The owner of Irish Ferries cut overall losses last year as revenues improved from the easing of travel curbs and entry onto the Dover-Calais route.
Irish Continental Group’s 2021 pre-tax losses declined to €4.1 million from €18 million in 2020 as total revenues rose to €334.5 million from €277.1 million year-on-year.
The ferries division’s earnings of €23.2 million was broadly in line with the €22.3 million achieved a year earlier.
The company said: “The division saw increased revenues from the easing of travel restrictions and commencement of the Dover-Calais service which was offset by an increase in costs, driven primarily by higher fuel prices and increased activity.
“As in the prior year, when the group also faced challenging trading conditions, our diversified revenue streams and cost containment measures protected our strong balance sheet.”
Irish Ferries’ services on the short-sea route between the UK and France started on June 29 with the deployment of the Isle of Inishmore.
The route was boosted with the introduction of second ship, Isle of Innisfree, in December.
A third ferry acquired for the route, to be named Isle of Inisheer, is expected to enter service in the first half of 2022.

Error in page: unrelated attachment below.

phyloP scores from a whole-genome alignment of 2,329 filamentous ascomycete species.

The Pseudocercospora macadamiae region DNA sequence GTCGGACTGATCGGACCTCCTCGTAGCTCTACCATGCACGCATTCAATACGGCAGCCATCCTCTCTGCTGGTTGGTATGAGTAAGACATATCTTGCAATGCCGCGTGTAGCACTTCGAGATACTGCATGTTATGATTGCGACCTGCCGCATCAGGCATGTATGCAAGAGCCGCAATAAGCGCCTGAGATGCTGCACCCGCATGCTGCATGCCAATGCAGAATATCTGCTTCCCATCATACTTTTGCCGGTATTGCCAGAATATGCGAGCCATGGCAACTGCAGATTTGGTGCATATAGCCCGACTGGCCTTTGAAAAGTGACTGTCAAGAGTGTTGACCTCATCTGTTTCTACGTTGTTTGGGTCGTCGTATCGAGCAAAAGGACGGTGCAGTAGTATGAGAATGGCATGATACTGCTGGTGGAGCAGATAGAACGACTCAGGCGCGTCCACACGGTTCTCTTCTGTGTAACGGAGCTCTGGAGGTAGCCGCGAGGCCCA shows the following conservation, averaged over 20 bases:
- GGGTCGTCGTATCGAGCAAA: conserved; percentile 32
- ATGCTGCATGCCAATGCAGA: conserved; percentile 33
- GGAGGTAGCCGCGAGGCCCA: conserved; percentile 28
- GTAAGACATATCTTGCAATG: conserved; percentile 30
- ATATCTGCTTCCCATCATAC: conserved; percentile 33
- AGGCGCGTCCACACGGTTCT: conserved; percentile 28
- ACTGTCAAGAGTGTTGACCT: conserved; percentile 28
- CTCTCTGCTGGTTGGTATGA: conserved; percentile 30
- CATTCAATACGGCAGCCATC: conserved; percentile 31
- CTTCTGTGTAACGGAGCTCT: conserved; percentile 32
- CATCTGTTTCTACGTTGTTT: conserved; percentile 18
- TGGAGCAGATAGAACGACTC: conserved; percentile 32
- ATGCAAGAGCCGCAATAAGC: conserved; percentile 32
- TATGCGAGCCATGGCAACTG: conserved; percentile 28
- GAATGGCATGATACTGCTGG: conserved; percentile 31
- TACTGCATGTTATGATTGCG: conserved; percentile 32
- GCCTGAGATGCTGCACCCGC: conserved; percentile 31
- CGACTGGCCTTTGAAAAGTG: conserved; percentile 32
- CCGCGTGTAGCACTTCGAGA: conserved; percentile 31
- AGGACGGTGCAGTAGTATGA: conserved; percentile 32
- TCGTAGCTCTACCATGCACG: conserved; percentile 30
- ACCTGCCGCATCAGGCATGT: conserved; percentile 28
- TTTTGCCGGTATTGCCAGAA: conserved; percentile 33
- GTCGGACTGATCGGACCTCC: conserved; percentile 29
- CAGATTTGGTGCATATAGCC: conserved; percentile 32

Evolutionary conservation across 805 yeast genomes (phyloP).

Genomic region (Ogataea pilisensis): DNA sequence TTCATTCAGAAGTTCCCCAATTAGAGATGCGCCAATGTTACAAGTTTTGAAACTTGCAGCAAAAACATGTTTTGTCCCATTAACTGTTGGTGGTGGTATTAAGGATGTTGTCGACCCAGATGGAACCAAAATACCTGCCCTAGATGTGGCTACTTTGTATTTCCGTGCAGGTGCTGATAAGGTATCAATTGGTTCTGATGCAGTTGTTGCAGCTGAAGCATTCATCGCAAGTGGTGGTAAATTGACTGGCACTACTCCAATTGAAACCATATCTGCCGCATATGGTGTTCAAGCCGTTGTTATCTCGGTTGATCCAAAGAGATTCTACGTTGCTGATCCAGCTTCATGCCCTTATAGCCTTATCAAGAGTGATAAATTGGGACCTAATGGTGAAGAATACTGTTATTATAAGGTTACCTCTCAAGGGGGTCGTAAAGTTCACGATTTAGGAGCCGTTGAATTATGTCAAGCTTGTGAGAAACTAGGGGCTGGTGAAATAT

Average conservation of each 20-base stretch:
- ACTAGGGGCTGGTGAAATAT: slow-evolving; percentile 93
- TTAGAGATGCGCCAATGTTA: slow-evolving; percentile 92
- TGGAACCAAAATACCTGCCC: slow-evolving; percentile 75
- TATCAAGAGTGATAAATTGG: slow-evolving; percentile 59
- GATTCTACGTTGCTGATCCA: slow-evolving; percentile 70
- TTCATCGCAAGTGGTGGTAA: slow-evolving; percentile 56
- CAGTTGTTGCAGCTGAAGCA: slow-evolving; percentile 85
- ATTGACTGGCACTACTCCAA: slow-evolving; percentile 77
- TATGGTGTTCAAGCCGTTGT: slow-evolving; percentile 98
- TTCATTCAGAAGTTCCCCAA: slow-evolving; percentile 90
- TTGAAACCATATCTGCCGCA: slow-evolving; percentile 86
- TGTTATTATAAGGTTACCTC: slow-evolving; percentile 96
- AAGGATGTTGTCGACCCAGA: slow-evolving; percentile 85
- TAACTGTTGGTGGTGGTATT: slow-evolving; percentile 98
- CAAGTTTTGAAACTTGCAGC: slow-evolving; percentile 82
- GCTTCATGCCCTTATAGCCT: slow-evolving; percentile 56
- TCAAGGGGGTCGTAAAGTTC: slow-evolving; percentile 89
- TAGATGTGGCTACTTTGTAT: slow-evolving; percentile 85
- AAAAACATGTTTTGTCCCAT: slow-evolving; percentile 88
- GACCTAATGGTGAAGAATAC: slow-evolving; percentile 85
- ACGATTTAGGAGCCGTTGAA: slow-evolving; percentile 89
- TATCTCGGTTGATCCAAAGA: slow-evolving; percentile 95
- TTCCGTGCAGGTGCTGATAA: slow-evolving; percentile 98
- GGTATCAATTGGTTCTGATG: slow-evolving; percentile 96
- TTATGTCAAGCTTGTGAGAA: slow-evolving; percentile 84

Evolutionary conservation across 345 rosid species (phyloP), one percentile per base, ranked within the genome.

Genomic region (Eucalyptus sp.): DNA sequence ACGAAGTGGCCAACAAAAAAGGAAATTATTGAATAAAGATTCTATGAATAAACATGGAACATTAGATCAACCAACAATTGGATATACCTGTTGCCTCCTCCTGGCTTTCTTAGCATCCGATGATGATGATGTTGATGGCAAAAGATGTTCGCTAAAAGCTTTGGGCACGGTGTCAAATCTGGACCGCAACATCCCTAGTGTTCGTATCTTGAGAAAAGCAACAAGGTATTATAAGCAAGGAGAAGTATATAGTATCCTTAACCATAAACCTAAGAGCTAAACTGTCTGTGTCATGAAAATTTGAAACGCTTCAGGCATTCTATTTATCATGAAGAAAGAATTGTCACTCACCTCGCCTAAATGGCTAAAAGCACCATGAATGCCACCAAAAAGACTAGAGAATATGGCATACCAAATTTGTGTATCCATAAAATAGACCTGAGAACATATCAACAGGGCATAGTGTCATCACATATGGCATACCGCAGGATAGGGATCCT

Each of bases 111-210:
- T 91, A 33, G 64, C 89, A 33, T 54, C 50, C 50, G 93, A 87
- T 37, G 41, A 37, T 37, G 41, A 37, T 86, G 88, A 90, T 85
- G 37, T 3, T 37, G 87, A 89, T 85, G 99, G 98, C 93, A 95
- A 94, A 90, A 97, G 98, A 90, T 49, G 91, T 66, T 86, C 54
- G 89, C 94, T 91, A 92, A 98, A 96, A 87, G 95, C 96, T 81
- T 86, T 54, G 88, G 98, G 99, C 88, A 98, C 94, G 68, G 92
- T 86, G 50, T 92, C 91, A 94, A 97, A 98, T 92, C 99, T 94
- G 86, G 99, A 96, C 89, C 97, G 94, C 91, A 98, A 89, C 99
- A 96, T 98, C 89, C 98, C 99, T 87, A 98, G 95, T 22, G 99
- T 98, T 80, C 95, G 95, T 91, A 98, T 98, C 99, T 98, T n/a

“The introduction of a third ship onto the route for Irish Ferries will strengthen our position on the route and ensure we are a viable alternative to the incumbent operators,” the group said.
Chairman John McGuckian added: “2021 was another challenging year for the group, with a continuation of travel restrictions due to the Covid-19 pandemic.
“However, it was also a year of significant progress, in particular with the commencement of Irish Ferries’ services on the strategic Britain-Continental Europe short sea route between Dover and Calais.
“It has been a long-term objective of the group to expand into this route and its commencement in 2021 is all the more impressive given the current difficulties in our market caused by the pandemic related travel restrictions.
“I would like to take this opportunity to thank all our colleagues who made retention of all critical services possible through the Covid-19 pandemic that is now hopefully behind us.
“As in the prior year, particular thanks go to our colleagues on our front line in the ports, on our ships and in our terminals. Again, this year and throughout this pandemic, their dedication to their roles kept our ships sailing, our terminals operating and crucially the supply lines of our island open.”